Friday, November 28, 2014

Lighting up Windham for the holidays - By Michelle Libby

This year Windham has that holiday spirit. TIF money was set aside by the town council to decorate with lights located at major intersections and highly visible properties all over town. From the rotary circle at Route 202 and Route 302 to the lawn at Norway Savings Bank and the trees at Cross Insurance, the town is bubbling with excitement over the lights.  
“We hope to attract holiday shoppers into the mood. They are drawn to other places that get decorated through the holiday,” said town councilor Donna Chapman, who brought the proposal forward. “It’s so dark through North Windham this time of year.”

The Town and Economic Development director Tom Bartell contracted with Lucas Tree to string the lights and his department purchased the grapevine balls to wrap lights around. Two large signs, one that says “Season’s Greetings” and the other “Peace on Earth” are being delivered this week. 

“People have been thrilled (with the lights),” Bartell said. “All the comments from that one night at the rotary, they were very pleased. They say that we care.” Councilor Tommy Gleason said that he had gotten many calls to complement the lights and decorations. 
“Many of us wanted to be able to do something to bridge holiday spirit,” Bartell said. 

Bartell enlisted the help of Windham Town Clerk Linda Morrell to decide where to put many of the decorations and lights. Morrell, a decorating guru, according to those at the town hall, helped with colors at the rotary and convinced the public works to add a tree and a few lighted orbs to the space at the town hall. She has been the one coordinating the decorating at the town hall for years. “It’s exciting. I love Christmas,” she said. “It looks so magical,” she said of the lights in town.  

Lucas also decorated the local fire stations with wreaths and lights, replacing the red outline of lights from past years.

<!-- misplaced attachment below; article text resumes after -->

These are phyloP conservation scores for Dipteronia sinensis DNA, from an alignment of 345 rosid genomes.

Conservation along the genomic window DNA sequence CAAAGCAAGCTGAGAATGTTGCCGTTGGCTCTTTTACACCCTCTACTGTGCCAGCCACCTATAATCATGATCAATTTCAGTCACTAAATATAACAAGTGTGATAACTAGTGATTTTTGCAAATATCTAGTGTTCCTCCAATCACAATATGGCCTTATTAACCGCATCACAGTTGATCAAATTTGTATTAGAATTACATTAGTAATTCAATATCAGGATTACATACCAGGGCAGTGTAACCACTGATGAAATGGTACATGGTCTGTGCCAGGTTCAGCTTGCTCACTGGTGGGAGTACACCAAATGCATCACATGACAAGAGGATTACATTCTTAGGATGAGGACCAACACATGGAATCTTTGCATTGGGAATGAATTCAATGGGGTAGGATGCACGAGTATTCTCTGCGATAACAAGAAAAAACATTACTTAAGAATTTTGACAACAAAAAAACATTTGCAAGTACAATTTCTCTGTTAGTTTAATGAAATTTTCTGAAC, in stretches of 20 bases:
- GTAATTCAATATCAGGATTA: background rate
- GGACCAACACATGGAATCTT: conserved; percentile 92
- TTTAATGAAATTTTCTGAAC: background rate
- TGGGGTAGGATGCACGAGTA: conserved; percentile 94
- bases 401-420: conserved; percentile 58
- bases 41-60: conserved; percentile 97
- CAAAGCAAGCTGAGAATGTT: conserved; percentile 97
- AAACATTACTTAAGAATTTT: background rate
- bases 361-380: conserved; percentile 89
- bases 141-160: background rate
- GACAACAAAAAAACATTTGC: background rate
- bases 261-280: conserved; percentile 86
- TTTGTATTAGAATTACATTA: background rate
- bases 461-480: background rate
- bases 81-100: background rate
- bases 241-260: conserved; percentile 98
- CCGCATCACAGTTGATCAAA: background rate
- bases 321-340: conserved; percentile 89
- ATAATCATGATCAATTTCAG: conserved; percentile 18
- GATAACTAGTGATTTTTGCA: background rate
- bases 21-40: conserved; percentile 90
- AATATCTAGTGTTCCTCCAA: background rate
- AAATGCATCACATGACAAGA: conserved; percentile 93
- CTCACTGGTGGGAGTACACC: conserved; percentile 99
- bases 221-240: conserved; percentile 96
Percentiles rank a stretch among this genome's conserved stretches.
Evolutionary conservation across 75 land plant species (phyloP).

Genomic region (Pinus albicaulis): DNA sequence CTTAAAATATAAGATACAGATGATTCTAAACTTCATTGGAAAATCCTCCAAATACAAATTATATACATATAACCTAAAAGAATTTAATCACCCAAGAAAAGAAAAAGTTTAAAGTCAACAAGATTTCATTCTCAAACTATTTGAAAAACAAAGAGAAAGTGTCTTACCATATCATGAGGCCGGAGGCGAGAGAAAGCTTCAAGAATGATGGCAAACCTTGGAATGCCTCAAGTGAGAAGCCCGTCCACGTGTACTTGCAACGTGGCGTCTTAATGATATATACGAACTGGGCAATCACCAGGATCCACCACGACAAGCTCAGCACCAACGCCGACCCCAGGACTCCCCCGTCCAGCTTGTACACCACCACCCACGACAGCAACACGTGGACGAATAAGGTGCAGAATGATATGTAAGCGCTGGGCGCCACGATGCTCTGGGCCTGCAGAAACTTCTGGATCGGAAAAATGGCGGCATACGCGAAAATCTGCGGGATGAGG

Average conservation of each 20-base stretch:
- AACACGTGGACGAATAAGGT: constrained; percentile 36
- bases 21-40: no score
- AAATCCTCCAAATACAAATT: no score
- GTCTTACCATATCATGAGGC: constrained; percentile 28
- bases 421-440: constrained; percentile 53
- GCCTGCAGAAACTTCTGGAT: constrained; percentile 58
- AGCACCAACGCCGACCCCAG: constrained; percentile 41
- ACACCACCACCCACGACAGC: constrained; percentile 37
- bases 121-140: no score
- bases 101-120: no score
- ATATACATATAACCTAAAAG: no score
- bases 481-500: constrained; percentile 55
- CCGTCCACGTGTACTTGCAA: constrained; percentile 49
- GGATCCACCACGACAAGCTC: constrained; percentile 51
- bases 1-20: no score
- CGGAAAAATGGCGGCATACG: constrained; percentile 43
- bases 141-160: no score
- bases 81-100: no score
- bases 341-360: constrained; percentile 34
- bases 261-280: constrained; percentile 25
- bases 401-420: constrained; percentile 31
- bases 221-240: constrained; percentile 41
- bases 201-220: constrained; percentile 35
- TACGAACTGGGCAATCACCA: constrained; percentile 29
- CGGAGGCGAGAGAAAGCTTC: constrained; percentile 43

The town purchased the lights, but the businesses on Route 302 are the one supplying the electricity to run them. The businesses helping are Seacoast Fun Park, Norway Savings Bank, Key Bank, Windham Shopping Plaza and Cross Insurance. The first company to step up to volunteer was People’s United Bank, however due to electrical difficulties, they were not able to participate, Bartell said. 

The decorating and decorations cost the town $34,000. Many of the items will be reused year after year. The grapevine orbs cost up to $500 for the large one and the signs are $5,000 each. 

The season’s greetings flags are also going up this week. Chapman hopes that the town can add onto the decorations a little more each year. 

“Next year it won’t cost as much,” Bartell said. “We want this to become part of our regular tradition.”
“We have a thriving small business community in the area,” Chapman said. She wants to see the town do everything it can to bring customers to the area. 

The lights are scheduled to go full power on Wednesday and will be up through New Year’s. On Saturday night an alleged drunk driver drove into the rotary, crashed into a tree totaling his car and setting one of the trees with lights on fire. He destroyed one of the balls and damaged another. 

“He wasn’t the brightest bulb at the rotary,” Chapman said. “We can fix the decorations. We want him to make good on restitutions. I’m thankful that no one was hurt.” 

Bartell asked that any businesses or property owners want to join in and add to the festivities and the mood to do it. “That would be wonderful,” Bartell said. “We care enough. It’s more about spirit. People felt like we were losing that community spirit. People really enjoy seeing and being a part of the community.”

Windham Christian Academy helps internationally through Operation Christmas Child - By Michelle Libby

Windham Christian Academy is reaching out this season to spread cheer to children in need in third world countries through Operation Christmas Child, a program run by Samaritan’s Purse an international relief organization.